Private Equity Stocks: A Back Door for Playing the IPO Market

The returns can be even higher than open-market offerings

   

The IPO market has been pretty healthy this year.

Sure, last Thursday was tough for IPOs — three deals ended up pricing well below their ranges — but that was the exception to the rule. On Friday, SeaWorld (NYSE:SEAS) pulled off a highly successful IPO with a return of about 22%. And earlier in the week, Fairway (NYSE:FWM) posted a 33% return.

But the fact remains that institutional investors are the ones that get IPO deals at the offering prices. The retail crowd usually has no choice but to buy shares in the after-market. Unfortunately, prices have usually climbed much higher by then.

The Private Equity Game

But there is an interesting way to get a piece of the action: buying shares in private equity firms, such as Blackstone (NYSE:BX), KKR (NYSE:KKR) and Carlyle (NASDAQ:CG). These operators have long histories of taking companies private then getting their deals back onto the public markets via IPOs to generate return.

In fact, the returns are often magnified. Private equity firms will borrow large sums when buying companies. Over time, they pay down the debt with cash flows, which builds up their equity positions. And on top of that, private equity firms themselves often pay juicy dividends.

Keep in mind that this strategy is generally for a select few private equity firms that have strong teams and access to huge amount of capital. A mid-tier operator in the space simply wouldn’t have the scale to get pull of these types of deals.

IPO Power

The firm that has benefited the most from private equity is Blackstone. In the latest quarter, the economic net income spiked by 28% to $628.3 million, and assets under management increased by 15% to a whopping $218 billion.

No doubt, a key driver has been the fees generated from IPO deals. Recent deals include Pinnacle Foods (NYSE:PF), Kosmos Energy (NYSE:KOS), PBF Energy (NYSE:PBF) and Nielsen (NYSE:NLSN). Blackstone was behind the SeaWorld transaction as well.

But what about the companies being offered? How do they feel about the process?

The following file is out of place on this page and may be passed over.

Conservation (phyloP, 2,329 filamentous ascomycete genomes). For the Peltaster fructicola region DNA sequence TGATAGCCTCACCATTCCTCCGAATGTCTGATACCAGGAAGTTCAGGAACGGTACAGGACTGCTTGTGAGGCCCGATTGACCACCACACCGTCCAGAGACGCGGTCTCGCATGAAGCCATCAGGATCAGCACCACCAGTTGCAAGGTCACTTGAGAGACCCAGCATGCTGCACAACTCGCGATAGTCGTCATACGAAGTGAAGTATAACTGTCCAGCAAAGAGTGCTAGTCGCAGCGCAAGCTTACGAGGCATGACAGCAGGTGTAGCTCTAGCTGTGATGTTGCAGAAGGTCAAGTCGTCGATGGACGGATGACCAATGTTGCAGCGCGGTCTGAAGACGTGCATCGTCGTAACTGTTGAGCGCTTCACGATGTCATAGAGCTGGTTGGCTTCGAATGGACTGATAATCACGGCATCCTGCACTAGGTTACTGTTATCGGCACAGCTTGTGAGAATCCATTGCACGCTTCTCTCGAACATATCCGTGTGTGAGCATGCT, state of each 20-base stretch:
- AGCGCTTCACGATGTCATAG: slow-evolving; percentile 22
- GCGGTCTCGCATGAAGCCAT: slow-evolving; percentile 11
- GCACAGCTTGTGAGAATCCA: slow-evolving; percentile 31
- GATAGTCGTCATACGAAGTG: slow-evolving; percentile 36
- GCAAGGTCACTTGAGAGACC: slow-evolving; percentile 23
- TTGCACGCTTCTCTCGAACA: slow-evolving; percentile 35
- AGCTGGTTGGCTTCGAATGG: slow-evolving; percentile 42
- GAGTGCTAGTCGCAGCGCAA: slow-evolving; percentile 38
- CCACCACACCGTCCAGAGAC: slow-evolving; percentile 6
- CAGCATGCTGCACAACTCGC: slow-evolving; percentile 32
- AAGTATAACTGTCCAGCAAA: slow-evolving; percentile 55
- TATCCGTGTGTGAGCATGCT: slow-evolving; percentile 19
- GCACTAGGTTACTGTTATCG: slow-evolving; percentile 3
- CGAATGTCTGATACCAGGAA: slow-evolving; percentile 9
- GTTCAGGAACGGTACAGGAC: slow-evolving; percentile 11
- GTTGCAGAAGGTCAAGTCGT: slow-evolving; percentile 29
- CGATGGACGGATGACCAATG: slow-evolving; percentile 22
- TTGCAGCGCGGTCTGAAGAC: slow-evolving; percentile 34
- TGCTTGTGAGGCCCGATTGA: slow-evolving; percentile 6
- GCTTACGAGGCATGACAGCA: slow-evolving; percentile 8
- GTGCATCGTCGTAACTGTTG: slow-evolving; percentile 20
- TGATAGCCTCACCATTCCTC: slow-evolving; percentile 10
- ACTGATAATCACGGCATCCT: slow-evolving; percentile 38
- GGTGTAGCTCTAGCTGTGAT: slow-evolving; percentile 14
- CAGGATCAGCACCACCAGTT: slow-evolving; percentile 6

I spoke to Jim Atchison, SeaWorld’s CEO, Friday morning. “We are very fortunate being partners of Blackstone,” he told me. “The firm made a significant investment in our growth and also provided lots of wisdom for our strategy.”

Hard to argue with when you’re up 22%.

Diverse Platform             

However, Blackstone is more than buyout shop; it is a powerhouse for alternative investments. For example, it has $60 billion in real estate assets across the globe, not to mention the thriving businesses with credit and hedge funds.

Institutions and sovereign-wealth funds like to focus on alternative investments because of the higher returns. But these operators also like to invest in private equity funds that have tremendous scale and stability. That makes Blackstone a prime candidate.

True, the firm has already seen a big move in its stock price, up 43% for the past year. But again, it’s a leader in a market that is likely to see secular growth. And at the same time, the firm has a healthy dividend yield — at the current rate, the full-year return will come to about 6% or so.

Blackstone offers a lot for investors: exposure to the alternative asset class, juiced returns from IPOs, real estate growth and a nice yield.

And as far as I can see, there’s plenty more to come.

Tom Taulli runs the InvestorPlace blog IPO Playbook. He is also the author of High-Profit IPO StrategiesAll About Commodities, and All About Short Selling. Follow him on Twitter at @ttaulli. As of this writing, he did not hold a position in any of the aforementioned securities.


Article printed from InvestorPlace Media, http://investorplace.com/ipo-playbook/private-equity-stocks-a-back-door-for-playing-the-ipo-market/.

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